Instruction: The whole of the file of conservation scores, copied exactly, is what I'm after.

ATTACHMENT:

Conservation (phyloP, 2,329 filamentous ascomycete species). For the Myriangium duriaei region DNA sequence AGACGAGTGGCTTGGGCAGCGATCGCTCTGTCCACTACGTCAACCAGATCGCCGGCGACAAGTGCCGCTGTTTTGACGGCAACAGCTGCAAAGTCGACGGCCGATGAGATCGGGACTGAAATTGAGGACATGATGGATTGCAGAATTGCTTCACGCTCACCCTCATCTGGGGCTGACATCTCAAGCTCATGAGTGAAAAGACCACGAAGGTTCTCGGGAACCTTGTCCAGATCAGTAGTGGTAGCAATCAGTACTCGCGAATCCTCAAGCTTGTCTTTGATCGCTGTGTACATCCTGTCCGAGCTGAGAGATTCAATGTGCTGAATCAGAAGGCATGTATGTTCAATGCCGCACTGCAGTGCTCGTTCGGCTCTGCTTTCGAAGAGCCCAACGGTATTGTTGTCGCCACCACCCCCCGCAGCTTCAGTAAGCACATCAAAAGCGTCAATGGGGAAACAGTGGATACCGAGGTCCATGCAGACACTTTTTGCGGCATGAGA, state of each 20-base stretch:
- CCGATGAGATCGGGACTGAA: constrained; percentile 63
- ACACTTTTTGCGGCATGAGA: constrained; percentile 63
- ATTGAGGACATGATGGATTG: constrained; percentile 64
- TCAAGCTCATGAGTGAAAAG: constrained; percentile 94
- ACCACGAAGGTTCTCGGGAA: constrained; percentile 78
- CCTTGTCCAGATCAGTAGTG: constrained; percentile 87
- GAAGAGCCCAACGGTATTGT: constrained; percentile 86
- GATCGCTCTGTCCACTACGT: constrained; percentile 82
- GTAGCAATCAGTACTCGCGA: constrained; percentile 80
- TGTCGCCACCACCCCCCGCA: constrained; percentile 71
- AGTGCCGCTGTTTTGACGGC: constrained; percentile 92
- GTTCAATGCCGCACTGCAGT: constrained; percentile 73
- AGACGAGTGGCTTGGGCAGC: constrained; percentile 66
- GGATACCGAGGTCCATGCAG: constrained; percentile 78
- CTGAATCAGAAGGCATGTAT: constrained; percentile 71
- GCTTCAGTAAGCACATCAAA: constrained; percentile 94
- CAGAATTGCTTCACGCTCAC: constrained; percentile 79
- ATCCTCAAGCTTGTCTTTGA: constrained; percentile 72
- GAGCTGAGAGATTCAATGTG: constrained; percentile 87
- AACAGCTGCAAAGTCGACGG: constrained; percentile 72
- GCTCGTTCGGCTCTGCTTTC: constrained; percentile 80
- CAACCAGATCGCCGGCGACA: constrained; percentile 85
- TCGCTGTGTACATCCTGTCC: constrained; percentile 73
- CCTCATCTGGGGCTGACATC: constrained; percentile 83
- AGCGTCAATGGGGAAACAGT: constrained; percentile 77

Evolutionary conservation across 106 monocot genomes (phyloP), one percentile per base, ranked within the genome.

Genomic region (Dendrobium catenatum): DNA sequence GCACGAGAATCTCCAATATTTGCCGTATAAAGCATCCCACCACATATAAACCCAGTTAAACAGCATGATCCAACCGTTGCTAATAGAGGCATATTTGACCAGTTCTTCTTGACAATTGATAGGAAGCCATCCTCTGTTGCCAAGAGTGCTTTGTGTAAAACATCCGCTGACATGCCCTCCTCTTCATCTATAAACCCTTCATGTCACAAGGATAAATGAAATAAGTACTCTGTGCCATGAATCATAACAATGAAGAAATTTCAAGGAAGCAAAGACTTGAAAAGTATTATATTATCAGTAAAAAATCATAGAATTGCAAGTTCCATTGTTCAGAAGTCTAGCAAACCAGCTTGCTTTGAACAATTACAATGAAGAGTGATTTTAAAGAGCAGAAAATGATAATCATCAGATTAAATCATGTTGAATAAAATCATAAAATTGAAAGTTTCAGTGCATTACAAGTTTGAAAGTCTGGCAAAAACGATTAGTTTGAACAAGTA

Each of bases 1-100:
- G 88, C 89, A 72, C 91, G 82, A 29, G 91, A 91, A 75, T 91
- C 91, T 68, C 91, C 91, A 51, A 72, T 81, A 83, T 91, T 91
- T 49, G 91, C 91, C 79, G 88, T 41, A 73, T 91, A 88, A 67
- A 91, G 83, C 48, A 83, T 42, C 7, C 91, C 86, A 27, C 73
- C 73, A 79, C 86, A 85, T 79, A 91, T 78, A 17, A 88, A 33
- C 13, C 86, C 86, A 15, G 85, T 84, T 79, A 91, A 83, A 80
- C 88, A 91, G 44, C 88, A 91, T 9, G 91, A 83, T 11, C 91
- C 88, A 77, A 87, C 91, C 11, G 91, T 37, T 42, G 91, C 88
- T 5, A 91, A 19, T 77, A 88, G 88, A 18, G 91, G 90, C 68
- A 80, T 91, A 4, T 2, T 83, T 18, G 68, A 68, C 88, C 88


Conservation (phyloP, 2,329 filamentous ascomycete species). For the Myriangium duriaei region DNA sequence AGACGAGTGGCTTGGGCAGCGATCGCTCTGTCCACTACGTCAACCAGATCGCCGGCGACAAGTGCCGCTGTTTTGACGGCAACAGCTGCAAAGTCGACGGCCGATGAGATCGGGACTGAAATTGAGGACATGATGGATTGCAGAATTGCTTCACGCTCACCCTCATCTGGGGCTGACATCTCAAGCTCATGAGTGAAAAGACCACGAAGGTTCTCGGGAACCTTGTCCAGATCAGTAGTGGTAGCAATCAGTACTCGCGAATCCTCAAGCTTGTCTTTGATCGCTGTGTACATCCTGTCCGAGCTGAGAGATTCAATGTGCTGAATCAGAAGGCATGTATGTTCAATGCCGCACTGCAGTGCTCGTTCGGCTCTGCTTTCGAAGAGCCCAACGGTATTGTTGTCGCCACCACCCCCCGCAGCTTCAGTAAGCACATCAAAAGCGTCAATGGGGAAACAGTGGATACCGAGGTCCATGCAGACACTTTTTGCGGCATGAGA, state of each 20-base stretch:
- CCGATGAGATCGGGACTGAA: constrained; percentile 63
- ACACTTTTTGCGGCATGAGA: constrained; percentile 63
- ATTGAGGACATGATGGATTG: constrained; percentile 64
- TCAAGCTCATGAGTGAAAAG: constrained; percentile 94
- ACCACGAAGGTTCTCGGGAA: constrained; percentile 78
- CCTTGTCCAGATCAGTAGTG: constrained; percentile 87
- GAAGAGCCCAACGGTATTGT: constrained; percentile 86
- GATCGCTCTGTCCACTACGT: constrained; percentile 82
- GTAGCAATCAGTACTCGCGA: constrained; percentile 80
- TGTCGCCACCACCCCCCGCA: constrained; percentile 71
- AGTGCCGCTGTTTTGACGGC: constrained; percentile 92
- GTTCAATGCCGCACTGCAGT: constrained; percentile 73
- AGACGAGTGGCTTGGGCAGC: constrained; percentile 66
- GGATACCGAGGTCCATGCAG: constrained; percentile 78
- CTGAATCAGAAGGCATGTAT: constrained; percentile 71
- GCTTCAGTAAGCACATCAAA: constrained; percentile 94
- CAGAATTGCTTCACGCTCAC: constrained; percentile 79
- ATCCTCAAGCTTGTCTTTGA: constrained; percentile 72
- GAGCTGAGAGATTCAATGTG: constrained; percentile 87
- AACAGCTGCAAAGTCGACGG: constrained; percentile 72
- GCTCGTTCGGCTCTGCTTTC: constrained; percentile 80
- CAACCAGATCGCCGGCGACA: constrained; percentile 85
- TCGCTGTGTACATCCTGTCC: constrained; percentile 73
- CCTCATCTGGGGCTGACATC: constrained; percentile 83
- AGCGTCAATGGGGAAACAGT: constrained; percentile 77

Evolutionary conservation across 106 monocot genomes (phyloP), one percentile per base, ranked within the genome.

Genomic region (Dendrobium catenatum): DNA sequence GCACGAGAATCTCCAATATTTGCCGTATAAAGCATCCCACCACATATAAACCCAGTTAAACAGCATGATCCAACCGTTGCTAATAGAGGCATATTTGACCAGTTCTTCTTGACAATTGATAGGAAGCCATCCTCTGTTGCCAAGAGTGCTTTGTGTAAAACATCCGCTGACATGCCCTCCTCTTCATCTATAAACCCTTCATGTCACAAGGATAAATGAAATAAGTACTCTGTGCCATGAATCATAACAATGAAGAAATTTCAAGGAAGCAAAGACTTGAAAAGTATTATATTATCAGTAAAAAATCATAGAATTGCAAGTTCCATTGTTCAGAAGTCTAGCAAACCAGCTTGCTTTGAACAATTACAATGAAGAGTGATTTTAAAGAGCAGAAAATGATAATCATCAGATTAAATCATGTTGAATAAAATCATAAAATTGAAAGTTTCAGTGCATTACAAGTTTGAAAGTCTGGCAAAAACGATTAGTTTGAACAAGTA

Each of bases 1-100:
- G 88, C 89, A 72, C 91, G 82, A 29, G 91, A 91, A 75, T 91
- C 91, T 68, C 91, C 91, A 51, A 72, T 81, A 83, T 91, T 91
- T 49, G 91, C 91, C 79, G 88, T 41, A 73, T 91, A 88, A 67
- A 91, G 83, C 48, A 83, T 42, C 7, C 91, C 86, A 27, C 73
- C 73, A 79, C 86, A 85, T 79, A 91, T 78, A 17, A 88, A 33
- C 13, C 86, C 86, A 15, G 85, T 84, T 79, A 91, A 83, A 80
- C 88, A 91, G 44, C 88, A 91, T 9, G 91, A 83, T 11, C 91
- C 88, A 77, A 87, C 91, C 11, G 91, T 37, T 42, G 91, C 88
- T 5, A 91, A 19, T 77, A 88, G 88, A 18, G 91, G 90, C 68
- A 80, T 91, A 4, T 2, T 83, T 18, G 68, A 68, C 88, C 88